Chances are, you’ll find common ground—and useful lessons—in the following scenarios from Real Simple readers and staff.
My friend constantly sends me invitations and e-mails for a product line that she sells from home. I feel so much pressure to buy, and I want to help her, but I don’t want to be guilted into spending money on stuff I don’t want.
Why it’s hard: These pitches rely on the fact that it’s difficult to refuse friends and family. Her relentless drumbeat adds to the pressure: “If someone says no to a first request, research shows that person is more likely to say yes to a second out of guilt,” says Vanessa Bohns, Ph.D., a professor of organizational behavior at Cornell University.
How to say no: Be supportive but direct. “I’m so glad you’ve found a passion you can use your great skills in!” suggests Julie de Azevedo Hanks, Ph.D., a licensed clinical social worker in Salt Lake City and the author of The Assertiveness Guide for Women. “But I’m just not interested in buying any candles right now.” Humor can help. Maybe, “I have enough candles for the rest of my life even if the power went out forever.” End it there or, if you’re close, offer to support her in a way that doesn’t involve your credit card: “I’m happy to help you set up for your open house.” If her invitations keep flowing, ignore them. You are not obligated to keep answering, says etiquette coach Maralee McKee.
I work part-time and volunteer at my child’s school when I can. One parent asked me to take on a weekly job that would suck up my only free day. Instead of saying no, I’ve ignored her e-mails. I see her at school, and I hide.
Why it’s hard: Ignoring a difficult request can seem like the path of least resistance. But it’s ineffective and impolite to leave people guessing, says McKee. Over time, this tack can be more anxiety-producing for you than being direct.
How to say no: Send an apologetic e-mail. “I’m so sorry that I never got back to you. This year has totally gotten away from me, and I realize I’m not able to swing it. But I could make a little time to help with publicity next month.” She will probably be sympathetic—everyone can relate to being overwhelmed—and you won’t have to spend the Spring Sing hiding behind your program.
We have couple friends whom we enjoy seeing but don’t feel super close to. Yet they are always asking us to drinks and dinner. We need to take a break without hurting their feelings.
Why it’s hard: Clearly they seem to value your company more than you do theirs. Still, accepting more than you wish to will make you resentful of the time you do spend together.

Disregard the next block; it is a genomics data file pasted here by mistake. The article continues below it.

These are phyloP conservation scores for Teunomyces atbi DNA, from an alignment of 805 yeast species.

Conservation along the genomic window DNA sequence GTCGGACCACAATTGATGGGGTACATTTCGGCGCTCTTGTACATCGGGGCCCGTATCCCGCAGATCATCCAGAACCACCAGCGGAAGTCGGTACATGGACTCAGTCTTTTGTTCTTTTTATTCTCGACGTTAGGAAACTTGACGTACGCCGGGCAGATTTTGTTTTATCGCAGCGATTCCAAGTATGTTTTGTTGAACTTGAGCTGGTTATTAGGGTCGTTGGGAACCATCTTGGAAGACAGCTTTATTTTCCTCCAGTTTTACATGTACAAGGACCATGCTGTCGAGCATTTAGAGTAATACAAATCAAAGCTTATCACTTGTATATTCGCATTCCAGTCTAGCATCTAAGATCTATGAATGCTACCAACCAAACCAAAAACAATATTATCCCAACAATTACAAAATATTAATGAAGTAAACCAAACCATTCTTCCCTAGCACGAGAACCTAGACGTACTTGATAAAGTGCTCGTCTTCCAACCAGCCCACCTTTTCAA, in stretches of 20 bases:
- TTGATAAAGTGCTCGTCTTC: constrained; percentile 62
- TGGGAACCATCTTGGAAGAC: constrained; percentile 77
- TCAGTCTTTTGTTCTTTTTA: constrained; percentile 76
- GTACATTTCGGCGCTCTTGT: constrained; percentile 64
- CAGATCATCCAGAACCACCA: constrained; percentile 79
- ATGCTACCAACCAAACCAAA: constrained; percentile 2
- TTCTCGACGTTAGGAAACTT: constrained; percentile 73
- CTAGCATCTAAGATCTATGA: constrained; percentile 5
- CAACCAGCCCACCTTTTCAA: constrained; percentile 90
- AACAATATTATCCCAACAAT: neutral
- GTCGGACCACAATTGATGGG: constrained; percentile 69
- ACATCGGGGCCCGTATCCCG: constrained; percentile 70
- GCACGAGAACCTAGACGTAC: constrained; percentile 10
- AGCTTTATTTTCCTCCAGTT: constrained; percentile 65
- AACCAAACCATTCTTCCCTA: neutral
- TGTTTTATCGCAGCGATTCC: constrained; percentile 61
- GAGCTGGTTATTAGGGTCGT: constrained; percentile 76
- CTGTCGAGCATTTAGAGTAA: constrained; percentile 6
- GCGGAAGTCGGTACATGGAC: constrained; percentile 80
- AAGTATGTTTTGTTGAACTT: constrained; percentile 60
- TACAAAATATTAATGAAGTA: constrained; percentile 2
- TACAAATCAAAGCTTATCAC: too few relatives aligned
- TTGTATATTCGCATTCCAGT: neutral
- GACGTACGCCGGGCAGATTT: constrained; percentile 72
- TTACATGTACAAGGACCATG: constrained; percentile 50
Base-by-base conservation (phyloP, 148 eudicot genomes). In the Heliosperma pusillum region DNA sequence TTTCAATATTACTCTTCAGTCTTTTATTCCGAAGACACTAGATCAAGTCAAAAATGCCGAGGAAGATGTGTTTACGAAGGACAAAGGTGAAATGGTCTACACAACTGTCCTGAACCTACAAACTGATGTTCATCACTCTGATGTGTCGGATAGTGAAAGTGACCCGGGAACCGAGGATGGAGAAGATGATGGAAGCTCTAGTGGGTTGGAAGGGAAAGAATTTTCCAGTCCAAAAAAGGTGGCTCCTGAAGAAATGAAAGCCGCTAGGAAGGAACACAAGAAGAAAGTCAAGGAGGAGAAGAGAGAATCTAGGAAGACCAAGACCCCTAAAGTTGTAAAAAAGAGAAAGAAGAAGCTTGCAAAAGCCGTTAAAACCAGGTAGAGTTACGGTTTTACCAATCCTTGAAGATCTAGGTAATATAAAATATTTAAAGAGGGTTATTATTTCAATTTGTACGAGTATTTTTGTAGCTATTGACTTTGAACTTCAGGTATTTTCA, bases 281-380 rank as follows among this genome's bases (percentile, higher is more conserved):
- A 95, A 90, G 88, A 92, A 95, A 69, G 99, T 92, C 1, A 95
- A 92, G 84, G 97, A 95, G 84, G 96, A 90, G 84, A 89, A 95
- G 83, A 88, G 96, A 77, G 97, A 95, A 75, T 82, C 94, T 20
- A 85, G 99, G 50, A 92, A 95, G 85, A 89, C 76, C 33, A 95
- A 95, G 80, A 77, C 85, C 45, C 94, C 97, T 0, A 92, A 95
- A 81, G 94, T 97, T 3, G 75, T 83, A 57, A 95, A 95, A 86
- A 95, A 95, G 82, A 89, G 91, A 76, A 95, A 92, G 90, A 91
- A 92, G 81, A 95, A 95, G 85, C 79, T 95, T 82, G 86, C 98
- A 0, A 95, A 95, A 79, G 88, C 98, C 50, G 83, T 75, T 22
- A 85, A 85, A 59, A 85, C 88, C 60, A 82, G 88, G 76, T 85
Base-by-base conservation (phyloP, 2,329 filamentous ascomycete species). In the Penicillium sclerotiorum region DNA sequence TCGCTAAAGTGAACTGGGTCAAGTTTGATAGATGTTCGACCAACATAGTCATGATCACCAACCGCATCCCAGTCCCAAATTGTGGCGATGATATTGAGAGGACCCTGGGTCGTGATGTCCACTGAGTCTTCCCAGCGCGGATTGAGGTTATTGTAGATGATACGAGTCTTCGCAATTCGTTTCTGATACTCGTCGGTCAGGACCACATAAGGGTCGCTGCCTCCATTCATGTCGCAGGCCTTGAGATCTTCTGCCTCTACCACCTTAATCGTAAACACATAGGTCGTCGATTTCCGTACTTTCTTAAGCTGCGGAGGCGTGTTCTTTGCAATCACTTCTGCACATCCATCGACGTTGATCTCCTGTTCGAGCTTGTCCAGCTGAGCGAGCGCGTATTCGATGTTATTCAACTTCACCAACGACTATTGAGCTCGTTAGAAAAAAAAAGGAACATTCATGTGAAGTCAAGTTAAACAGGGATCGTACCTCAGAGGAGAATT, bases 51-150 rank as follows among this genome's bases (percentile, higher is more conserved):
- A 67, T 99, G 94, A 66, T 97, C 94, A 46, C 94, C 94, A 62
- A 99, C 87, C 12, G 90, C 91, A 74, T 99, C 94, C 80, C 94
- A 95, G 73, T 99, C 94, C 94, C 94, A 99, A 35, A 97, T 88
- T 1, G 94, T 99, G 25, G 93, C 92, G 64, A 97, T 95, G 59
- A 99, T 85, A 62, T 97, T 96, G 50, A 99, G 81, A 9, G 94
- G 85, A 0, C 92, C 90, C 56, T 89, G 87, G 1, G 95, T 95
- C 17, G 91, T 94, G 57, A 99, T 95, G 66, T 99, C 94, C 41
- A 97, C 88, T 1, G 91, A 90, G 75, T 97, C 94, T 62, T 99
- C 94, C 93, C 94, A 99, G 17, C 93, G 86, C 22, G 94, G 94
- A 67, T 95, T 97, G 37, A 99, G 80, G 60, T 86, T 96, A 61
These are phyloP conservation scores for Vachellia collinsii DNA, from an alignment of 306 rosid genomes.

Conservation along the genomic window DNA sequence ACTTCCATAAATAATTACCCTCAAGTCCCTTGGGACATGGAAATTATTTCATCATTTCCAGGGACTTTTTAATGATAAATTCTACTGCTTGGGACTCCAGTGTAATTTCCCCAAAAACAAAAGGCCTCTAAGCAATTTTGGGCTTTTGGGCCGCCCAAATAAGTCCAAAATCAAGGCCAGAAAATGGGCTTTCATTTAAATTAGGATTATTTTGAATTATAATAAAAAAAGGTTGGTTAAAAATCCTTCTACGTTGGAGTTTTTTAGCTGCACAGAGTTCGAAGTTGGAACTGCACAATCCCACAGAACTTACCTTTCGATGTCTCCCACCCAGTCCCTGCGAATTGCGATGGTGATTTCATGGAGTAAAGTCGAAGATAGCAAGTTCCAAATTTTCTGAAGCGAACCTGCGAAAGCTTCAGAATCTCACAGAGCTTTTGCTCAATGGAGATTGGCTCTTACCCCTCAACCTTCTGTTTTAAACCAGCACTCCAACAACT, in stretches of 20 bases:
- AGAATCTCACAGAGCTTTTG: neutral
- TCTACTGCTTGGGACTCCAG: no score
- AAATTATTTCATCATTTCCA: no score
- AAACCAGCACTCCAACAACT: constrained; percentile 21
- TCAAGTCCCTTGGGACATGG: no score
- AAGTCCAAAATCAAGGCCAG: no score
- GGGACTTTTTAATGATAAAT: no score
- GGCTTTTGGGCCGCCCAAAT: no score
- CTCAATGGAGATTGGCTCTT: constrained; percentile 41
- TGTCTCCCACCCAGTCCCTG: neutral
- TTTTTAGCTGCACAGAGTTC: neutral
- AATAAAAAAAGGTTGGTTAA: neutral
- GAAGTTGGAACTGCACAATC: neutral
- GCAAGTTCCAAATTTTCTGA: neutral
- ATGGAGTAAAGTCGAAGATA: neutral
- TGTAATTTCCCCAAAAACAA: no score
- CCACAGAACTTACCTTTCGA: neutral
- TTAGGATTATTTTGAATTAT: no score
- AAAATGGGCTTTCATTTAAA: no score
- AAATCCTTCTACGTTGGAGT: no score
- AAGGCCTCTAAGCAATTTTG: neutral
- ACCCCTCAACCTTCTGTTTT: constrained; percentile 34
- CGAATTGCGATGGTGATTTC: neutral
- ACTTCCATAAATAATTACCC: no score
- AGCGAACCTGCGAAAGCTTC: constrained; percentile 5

How to say no: Resist the urge to let them down gently by being vague. “With a ‘That sounds fun…maybe’ you give the other person false hope, and it just puts you in the position of having to have more conversations,” says McKee. Again, be direct but kind: “We love seeing you, but the next few months are so busy for us. Can we check in with you in early March?”
My boss wants me to take on a new project. My plate is full. I know that I’ll be spread too thin to do a good job. But I am afraid that if I say no, she won’t think I’m a team player.
Why it’s hard: Your boss wields power over your annual review, your salary, and your career trajectory. “But if you say yes to everything, your work may suffer,” says social psychologist Susan Newman.
How to say no: This is not your problem to solve alone, says negotiation expert Sheila Heen: “Say to your boss, ‘I would love to do it, but I’m not sure I can add this while still giving my other projects the attention they deserve. I would appreciate your thoughts on how to prioritize.’ ” That way, allotting your time becomes a mutual yes or no.
My sister is going through a divorce and asked to move in with us until she can get back on her feet. My own marriage is strained, and having her in the house would ratchet up the pressure even more.
Why it’s hard: It’s hardest to refuse those we are closest to. “But think of your priorities as concentric circles. In the center is you, then your spouse and kids, then your extended family, then friends, then acquaintances,” says Hanks. “Reframe how you think about the decision. You are saying no to save your marriage, not because you are a bad sister.”
How to say no: First, be empathetic. “What people most want is to feel understood,” says Hanks. Say, “I love you, and I know you’re in a tough spot.” Briefly let her know why it wouldn’t work to have her stay with you now. Then pivot to offer some other kind of support. Can you help her apartment hunt for something reasonable? Buy her groceries for a while? If she comes back with “You’re my sister! You would if you loved me!” repeat your position as calmly as you can. Don’t get caught up in the emotional maelstrom. “You have set your boundary, and now she is manipulating you,” says Hanks.
My teenage son is embarrassed by our old car. One day he got a little teary over it, and I said I would trade it in. I now realize I can’t afford that.
Why it’s hard: Even if we are able to say a stalwart no to the rest of the planet, we wither at disappointing our kids. “It hurts to see them upset,” says Barbara Greenberg, Ph.D., a clinical psychologist in Fairfield County, Connecticut. “But by being so sensitive to their grievances, we miss out on opportunities to teach them resilience.”
How to say no: “I tell parents of teenagers not to use the word no directly—it shuts down conversation,” tricky at this age under the best of circumstances, says Greenberg. Instead, say, “I spoke too quickly, and I’m sorry. I don’t have the money for a new car, but maybe we can get a slight upgrade if you get a job to help with payments.” That teaches independence—even better (really) than that new-car smell.